S2A3 Biographical Database of Southern African Science




Shrubsall, Dr Frank Charles (physical anthropology, human anatomy)

Born: Date not known, Place not known.
Died: 25 September 1935, London, England.

Frank C. Shrubsall was educated at Clare College, Cambridge; St. Bartholomew's Hospital, London; and at Basle, Switzerland. He qualified as Master of Arts (MA), Fellow of the Royal College of Physicians (FRCP) of London, Member of the Royal College of Surgeons (MRCS) of England, and Doctor of Medicine (MD). The latter qualification was obtained at Cambridge. For some time he was resident officer of the Hospital for Consumption and Diseases of the Chest at Brompton, London, where he was still employed by 1905. Later he became Senior Medical Officer of the London County Council, and consultant and lecturer in mental deficiency at Maudsley Hospital, London. His publications included "A comparison of the physical characteristics of hospital patients with those of healthy individuals from the same area" (Occassional Papers of the Anthropological Institute of Great Britain and Ireland, 1905), a pamphlet on The examination of mentally defective children (1911, 11p), and his main work, with A.C. Williams, Mental deficiency practice... (London, 1932, 532p).

From 1897 or earlier Shrubsall conducted research on the craniology of various peoples and published "Crania from Teneriffe" (Proceedings of the Cambridge Philosophical Society, 1898) and "Notes on Ashanti skulls and crania" (Journal of the Royal Anthropological Institute, 1898). His work included pioneering studies of the South African San (Bushmen). Being the first to use large samples where possible, his work was probably the most important contribution to the craniology of the San published in English around the turn of the century. The results were reported in several papers: "Crania of African Bush races" (Journal of the Royal Anthropological Institute, 1898); "A study of Bantu skulls and crania" (ibid, 1898); Notes on some Bushman crania from the South African Museum" (Annals of the South African Museum, 1907, Vol. 5(5), pp. 227-270); "A note on craniology of South African Bushmen" (in L. Péringuey's* "The stone ages of South Africa...", ibid, 1911, Vol. 8, pp. 202-208); and "A note on Bushman craniology" (Man, 1922). His 1907 paper was based on the study of some 100 skulls. During the next few years the South African Museum supplied him with 62 more, plus a few complete skeletons, which had been dug up in various parts of the Cape Colony and the Kalahari. He found no difference between the skulls of the Khoi (Hottentots) and San, but reported in 1911 that the skulls of Strandlopers (San) from the southern Cape could be distinguished from the rest. In two other papers (Geographical Journal, 1909, and Man, 1909) he described two crania and some long bones recovered from ancient ruins in Zimbabwe.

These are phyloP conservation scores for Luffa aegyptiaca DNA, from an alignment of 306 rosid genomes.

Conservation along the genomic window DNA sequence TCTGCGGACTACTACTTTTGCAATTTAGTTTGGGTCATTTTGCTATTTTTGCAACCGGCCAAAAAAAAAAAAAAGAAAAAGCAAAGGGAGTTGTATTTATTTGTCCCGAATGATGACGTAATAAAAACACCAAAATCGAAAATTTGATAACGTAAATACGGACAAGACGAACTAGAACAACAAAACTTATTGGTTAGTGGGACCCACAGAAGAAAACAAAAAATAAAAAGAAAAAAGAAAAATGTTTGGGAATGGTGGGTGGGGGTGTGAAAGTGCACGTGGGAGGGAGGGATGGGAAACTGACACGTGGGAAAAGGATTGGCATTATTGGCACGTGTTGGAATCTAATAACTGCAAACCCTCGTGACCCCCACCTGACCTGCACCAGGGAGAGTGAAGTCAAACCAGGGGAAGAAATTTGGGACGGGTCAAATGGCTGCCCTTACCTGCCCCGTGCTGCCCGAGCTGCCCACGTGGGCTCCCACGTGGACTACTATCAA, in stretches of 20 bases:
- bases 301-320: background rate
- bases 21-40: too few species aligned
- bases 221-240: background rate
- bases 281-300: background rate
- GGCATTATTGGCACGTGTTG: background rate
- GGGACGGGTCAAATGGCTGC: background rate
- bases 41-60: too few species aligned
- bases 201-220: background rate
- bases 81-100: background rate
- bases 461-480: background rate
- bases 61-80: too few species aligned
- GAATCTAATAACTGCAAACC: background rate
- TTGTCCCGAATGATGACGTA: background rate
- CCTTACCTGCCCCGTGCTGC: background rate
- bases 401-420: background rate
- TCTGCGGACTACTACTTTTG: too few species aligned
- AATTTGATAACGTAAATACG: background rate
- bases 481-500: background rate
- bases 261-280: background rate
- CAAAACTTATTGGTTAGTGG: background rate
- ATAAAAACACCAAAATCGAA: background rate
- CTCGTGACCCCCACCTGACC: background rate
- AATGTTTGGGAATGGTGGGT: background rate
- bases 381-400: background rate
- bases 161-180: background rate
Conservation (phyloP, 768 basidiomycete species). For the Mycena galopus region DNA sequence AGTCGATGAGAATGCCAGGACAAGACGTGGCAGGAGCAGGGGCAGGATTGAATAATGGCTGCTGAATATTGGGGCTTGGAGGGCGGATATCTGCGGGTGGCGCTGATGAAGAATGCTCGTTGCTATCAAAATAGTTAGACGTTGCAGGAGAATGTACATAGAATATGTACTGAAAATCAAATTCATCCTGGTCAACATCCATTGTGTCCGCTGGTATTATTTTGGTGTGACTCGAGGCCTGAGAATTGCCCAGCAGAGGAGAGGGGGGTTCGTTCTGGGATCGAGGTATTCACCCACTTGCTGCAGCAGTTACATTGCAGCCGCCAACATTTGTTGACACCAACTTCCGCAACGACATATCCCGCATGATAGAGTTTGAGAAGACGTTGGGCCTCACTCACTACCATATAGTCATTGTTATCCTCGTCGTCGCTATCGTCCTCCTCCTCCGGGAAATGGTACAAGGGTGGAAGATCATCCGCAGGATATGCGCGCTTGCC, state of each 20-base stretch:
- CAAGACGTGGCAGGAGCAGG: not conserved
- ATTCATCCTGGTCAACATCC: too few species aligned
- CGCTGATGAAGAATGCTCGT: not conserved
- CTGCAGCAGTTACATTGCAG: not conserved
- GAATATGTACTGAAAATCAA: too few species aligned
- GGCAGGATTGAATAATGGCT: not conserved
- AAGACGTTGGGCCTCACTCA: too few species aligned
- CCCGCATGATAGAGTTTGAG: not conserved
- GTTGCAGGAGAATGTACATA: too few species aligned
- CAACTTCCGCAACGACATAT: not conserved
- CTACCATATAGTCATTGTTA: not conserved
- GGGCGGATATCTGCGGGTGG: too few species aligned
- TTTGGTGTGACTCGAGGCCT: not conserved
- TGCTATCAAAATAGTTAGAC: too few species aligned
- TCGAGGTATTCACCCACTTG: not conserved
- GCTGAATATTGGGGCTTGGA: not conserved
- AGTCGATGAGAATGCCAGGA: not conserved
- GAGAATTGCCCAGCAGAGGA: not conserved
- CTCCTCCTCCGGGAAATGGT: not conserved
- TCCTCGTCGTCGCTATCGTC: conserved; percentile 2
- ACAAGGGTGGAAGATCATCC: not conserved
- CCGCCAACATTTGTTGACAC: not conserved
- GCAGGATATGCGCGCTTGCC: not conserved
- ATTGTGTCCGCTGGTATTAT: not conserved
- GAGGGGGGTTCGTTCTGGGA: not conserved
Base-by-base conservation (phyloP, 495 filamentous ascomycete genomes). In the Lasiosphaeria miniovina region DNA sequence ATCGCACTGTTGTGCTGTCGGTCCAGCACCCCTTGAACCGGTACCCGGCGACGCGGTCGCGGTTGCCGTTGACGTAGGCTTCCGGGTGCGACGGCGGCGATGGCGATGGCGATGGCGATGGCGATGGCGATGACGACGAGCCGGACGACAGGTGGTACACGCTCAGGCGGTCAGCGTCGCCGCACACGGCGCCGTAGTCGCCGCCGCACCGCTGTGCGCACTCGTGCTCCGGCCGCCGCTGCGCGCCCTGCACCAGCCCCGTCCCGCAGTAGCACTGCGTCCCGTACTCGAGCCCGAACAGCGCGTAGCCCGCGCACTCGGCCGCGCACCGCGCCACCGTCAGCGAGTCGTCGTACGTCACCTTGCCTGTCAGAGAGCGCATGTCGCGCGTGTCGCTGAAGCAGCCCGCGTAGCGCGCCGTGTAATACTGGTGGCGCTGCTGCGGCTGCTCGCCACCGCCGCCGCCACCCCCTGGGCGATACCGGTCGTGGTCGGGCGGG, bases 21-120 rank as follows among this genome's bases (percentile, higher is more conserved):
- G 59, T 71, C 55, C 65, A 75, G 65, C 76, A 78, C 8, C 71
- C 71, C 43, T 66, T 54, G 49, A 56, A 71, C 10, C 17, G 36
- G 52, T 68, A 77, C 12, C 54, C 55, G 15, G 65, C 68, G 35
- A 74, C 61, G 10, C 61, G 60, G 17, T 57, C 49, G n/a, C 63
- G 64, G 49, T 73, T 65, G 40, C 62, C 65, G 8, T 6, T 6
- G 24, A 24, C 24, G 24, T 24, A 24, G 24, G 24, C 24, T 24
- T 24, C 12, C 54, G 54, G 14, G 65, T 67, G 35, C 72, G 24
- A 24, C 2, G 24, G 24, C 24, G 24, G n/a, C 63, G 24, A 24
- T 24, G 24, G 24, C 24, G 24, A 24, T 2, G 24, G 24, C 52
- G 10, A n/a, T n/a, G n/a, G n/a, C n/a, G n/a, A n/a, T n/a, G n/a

Shrubsall became a life member of the British Association for the Advancement of Science in 1904 and the next year served on its committee on anthropometric investigation in the British Isles. He served as president of Section H (Anthropology) in 1924.


List of sources:
British Association for the Advancement of Science. Report of the seventy-fifth meeting... South Africa, 1905.

Hubbard, P. A bibliography of Zimbabwean archaeology to 2005, Version 1.0, January 2007. (Electronic document, received from author).

National Union Catalogue, pre-1956 imprints. London: Mansell, 1968-1980.

Royal Society of London. Catalogue of scientific papers [1800-1900]. London: Royal Society, 1867-1925.

Strkalj, G. Inventing races: Robert Broom's research on the Khoisan. Annals of the Transvaal Museum, 2000, Vol. 37, pp. 113-124.

Tobias, P.V. History of physical anthropology in South Africa. Yearbook of Physical Anthropology, 1985, Vol. 28, pp. 1-52.

Union of South Africa. Report of the South African Museum, 1910, 1911, 1912.

Who was who, Vol. 3, 2nd ed. London: Adam & Black, 1967.


Compiled by: C. Plug


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